This is a big week for Star Wars fans, courtesy of the nationwide premiere of Star Wars: Episode IX – The Rise of Skywalker and with Alden Ehrenreich from Solo: A Star Wars Story cast in the lead as John the Savage in Universal Studios’ third adaptation of Aldous Huxley’s 1932 dystopian novel.
Set to premiere in 2020, the Universal co-production with Steven Spielberg’s Amblin Television, unlike Universal’s first two TV movie productions, is being produced as a weekly series. Initially developed for NBC-TV’s SyFy Channel imprint in 2015, the production moved to NBC’s USA Network division. As of September 2019, the currently in-production series is slated to air on the conglomerate’s recently launched online streaming service, Peacock.
Their second, previous version released in 1998 as an 87-minute telefilm starring Peter Gallagher (While You Were Sleeping, NBC-TV’s Law and Order: SVU) and Leonard Nimoy (Star Trek, Baffled!) was derided by critics and sci-fi fans as being “bland” and “boring” and inferior to the 1980 version. The poor reviews are attributed to its script being a greatly abridged version that was “loosely based” on Huxley’s concepts and not a straight adaptation of the novel. (In another Star Wars twist: the 1998 version also starred mainstay U.S Television actor Kristoffer Tabori as John the Savage, who later provided voice work on several Star Wars video games. Under his directorial name, K. T. Donaldson, Tabori helmed the SyFy Channel’s “mockbuster” of Cowboys vs. Aliens: 2009’s High Plains Invaders.)
In the wake of the Star Wars-inspired sci-fi revival sweeping the film and television industries, NBC-TV took another swing of the light saber with their first version of Huxley’s novel that aired on March 7, 1980—a mere three months after their British-produced adaptation of Ray Bradbury’s The Martian Chronicles aired in January.
Keep in mind that Universal—the studio that brought you ABC-TV’s Battlestar Galactica and NBC-TV’s Buck Rogers in the 25th Century—backed this adaptation, so don’t expect a big-budget Blade Runner (1982) dystopia. While BNW ‘80 captures the spirit of Huxley’s novel and maintains its dark, pessimistic tone, and runs long enough to go deeply into the book’s themes, plot and dialog (unlike BNW ’98), it’s undone by its low-budgeted sets and costumes. Thus, you feel like you’re watching a two-part episode of arc of NBC-TV’s cartoonish Buck Rogers in the 25th Century—the same problem that plagued The Martian Chronicles.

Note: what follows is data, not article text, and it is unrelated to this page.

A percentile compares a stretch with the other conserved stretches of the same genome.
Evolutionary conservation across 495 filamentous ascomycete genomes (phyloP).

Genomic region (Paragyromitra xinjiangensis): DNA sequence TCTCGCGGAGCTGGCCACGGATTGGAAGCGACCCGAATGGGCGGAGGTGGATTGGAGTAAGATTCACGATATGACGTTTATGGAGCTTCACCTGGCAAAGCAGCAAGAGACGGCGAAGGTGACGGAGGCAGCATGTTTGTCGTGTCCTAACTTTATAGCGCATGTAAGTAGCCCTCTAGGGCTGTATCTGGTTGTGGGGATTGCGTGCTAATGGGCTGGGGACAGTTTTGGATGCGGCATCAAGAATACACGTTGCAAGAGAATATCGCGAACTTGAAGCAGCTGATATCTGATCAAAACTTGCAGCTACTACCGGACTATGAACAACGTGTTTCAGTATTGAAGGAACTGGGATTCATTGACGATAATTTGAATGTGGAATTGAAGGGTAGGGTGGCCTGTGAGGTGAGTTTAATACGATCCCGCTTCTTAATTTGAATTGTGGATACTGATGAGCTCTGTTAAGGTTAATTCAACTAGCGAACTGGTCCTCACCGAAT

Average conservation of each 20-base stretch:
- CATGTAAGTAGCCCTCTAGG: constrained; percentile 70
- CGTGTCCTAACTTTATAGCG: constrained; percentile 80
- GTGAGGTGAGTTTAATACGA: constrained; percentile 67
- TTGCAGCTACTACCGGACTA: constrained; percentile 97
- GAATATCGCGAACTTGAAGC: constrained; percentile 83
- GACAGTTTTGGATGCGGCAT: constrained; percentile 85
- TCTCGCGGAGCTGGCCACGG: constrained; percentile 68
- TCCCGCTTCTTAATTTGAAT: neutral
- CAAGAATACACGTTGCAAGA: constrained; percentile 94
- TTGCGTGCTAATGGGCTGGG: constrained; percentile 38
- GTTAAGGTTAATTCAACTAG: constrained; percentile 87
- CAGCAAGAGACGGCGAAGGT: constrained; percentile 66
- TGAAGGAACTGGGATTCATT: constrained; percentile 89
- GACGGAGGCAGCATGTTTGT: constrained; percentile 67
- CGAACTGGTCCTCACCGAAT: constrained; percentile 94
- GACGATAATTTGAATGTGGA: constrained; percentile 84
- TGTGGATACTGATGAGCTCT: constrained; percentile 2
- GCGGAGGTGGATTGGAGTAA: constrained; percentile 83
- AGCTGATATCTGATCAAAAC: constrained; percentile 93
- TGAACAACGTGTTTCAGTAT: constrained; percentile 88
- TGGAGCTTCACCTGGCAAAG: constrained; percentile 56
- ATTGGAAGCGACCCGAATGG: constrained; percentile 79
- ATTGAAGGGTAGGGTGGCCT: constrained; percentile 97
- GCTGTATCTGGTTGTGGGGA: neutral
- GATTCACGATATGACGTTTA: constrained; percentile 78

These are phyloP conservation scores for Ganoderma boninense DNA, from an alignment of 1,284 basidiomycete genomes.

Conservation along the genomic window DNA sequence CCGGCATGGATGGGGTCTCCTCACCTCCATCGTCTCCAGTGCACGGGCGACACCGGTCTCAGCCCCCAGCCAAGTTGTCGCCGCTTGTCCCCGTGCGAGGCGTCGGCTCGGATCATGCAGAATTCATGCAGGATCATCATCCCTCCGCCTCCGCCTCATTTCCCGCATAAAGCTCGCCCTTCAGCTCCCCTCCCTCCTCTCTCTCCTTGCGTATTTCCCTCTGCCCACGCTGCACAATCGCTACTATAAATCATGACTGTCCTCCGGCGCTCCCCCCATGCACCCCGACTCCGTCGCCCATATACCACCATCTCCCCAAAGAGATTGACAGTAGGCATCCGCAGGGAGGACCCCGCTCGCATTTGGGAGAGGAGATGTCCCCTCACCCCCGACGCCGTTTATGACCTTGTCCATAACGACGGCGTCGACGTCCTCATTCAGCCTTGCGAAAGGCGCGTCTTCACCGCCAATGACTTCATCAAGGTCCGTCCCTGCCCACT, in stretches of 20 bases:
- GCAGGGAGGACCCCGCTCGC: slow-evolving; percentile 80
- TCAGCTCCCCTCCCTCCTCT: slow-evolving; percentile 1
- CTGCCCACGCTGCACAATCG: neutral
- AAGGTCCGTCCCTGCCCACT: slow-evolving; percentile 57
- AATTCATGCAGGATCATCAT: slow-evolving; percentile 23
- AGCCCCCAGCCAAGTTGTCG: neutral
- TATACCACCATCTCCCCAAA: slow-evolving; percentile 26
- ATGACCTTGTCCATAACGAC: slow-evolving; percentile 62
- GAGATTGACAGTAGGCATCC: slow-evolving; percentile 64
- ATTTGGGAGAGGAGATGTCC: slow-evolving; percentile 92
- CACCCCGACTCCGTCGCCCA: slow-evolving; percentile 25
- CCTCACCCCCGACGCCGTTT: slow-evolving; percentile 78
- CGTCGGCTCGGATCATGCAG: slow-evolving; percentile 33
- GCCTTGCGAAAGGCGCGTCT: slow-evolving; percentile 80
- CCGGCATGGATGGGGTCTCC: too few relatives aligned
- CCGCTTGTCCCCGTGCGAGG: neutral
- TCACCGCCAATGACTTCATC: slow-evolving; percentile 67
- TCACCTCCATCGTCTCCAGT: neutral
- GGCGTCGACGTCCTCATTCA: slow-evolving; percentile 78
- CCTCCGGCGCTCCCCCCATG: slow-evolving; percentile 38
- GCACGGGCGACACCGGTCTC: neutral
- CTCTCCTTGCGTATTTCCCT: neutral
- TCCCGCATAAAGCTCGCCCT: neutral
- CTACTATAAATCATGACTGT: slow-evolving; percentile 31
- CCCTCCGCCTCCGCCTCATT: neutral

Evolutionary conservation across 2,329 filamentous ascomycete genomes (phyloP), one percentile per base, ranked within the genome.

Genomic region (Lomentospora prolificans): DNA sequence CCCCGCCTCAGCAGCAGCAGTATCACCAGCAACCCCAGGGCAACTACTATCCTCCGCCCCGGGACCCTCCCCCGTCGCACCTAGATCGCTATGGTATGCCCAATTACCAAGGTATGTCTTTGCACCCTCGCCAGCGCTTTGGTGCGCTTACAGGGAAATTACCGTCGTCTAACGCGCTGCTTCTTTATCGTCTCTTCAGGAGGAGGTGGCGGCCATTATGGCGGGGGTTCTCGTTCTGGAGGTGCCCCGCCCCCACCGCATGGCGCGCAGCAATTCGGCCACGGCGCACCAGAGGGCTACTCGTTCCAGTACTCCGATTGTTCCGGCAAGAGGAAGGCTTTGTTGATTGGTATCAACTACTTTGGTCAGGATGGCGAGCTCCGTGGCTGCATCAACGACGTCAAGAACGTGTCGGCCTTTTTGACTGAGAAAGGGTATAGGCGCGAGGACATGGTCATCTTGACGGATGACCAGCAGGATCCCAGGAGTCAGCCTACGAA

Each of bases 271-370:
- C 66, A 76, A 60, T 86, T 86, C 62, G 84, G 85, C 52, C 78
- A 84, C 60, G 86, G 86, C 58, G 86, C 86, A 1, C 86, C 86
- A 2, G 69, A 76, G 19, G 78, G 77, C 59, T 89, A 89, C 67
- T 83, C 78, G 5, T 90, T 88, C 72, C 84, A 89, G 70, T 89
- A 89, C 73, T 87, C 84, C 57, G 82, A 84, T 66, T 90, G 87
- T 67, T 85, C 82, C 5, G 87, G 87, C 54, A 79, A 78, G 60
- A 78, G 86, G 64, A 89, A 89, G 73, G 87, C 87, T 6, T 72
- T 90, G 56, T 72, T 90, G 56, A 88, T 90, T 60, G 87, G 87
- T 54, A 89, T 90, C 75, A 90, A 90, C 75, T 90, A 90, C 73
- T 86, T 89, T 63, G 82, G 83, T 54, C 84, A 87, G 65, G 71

Since this was a TV project, NBC stuck with what they knew and hired Pittsburgh-born actor Burt Brinckerhoff, better known for his extensive TV directing resume, which included multiple Emmy Awards for the 1977 to 1982 dramatic series, Lou Grant. The scribe hired to wrangle Huxley’s 300 page-plus sociopolitical lesson into a three-hour film was Doran William Cannon, who penned the original scripts for the the “so bad it’s good” psychedelic all-star comedy Skidoo (1968) and the equally experimental oddball, Brewster McCloud (1970).
Set 600 years in the future, Keir Dullea (2001: A Space Odyssey and the early-‘70s Canadian series The Starlost) heads the cast as Thomas Grahmbell, the “Director of Hatcheries” who genetically engineers civilians for a well-ordered society. To assure everyone maintains the status quo, citizens are required to ingest mood-controlling drugs, have “sex without love,” and real-life pregnancies are banned. The dissidents to this humanless new order are the free-thinking poet Heimholtz Watson (Dick Anthony Williams; the Blaxploitation classics The Mack and Slaughter’s Big Rip-Off), the bookish oddball Bernard Marx (Bud Cort from Brewster McCloud and the equally quirky favorite, 1970’s Harold and Maude), an old-world “primitive” John the Savage (Kristoffer Tabori), and Linda Lysenko (Julie Cobb; Star Trek: TOS “By Any Other Name” and TV’s Charles In Charge)—who becomes a criminal of the state for having a natural child birth.
Originally intended to air as a two-part, four hour mini-series (including commercials), at the last minute NBC ordered a series of cuts to pare down the film into a one night, three-hour movie, which means a half-hour of continuity-losing logic was excised from the film. However, when it premiered in the U.K on the BBC later that year, it ran in its original, full-length two-part format. So keep those two versions in mind if you decide to purchase a copy for your home library (you’ll want the BBC version). And caveat emptor those grey-market DVD-Rs with laser-printed covers flooding the online marketplace.
So, are the critics and fans right? Is Brave New World ’98 inferior to the 1980 version? You can watch the full NBC-TV 1980 version on You Tube and let us know what you think here on the site or over on our Facebook page.
And save us the aisle seat on Friday. May the Force be with you!
Star Wars: Episode IX – The Rise of Skywalker will be released theatrically on December 20 in the United States.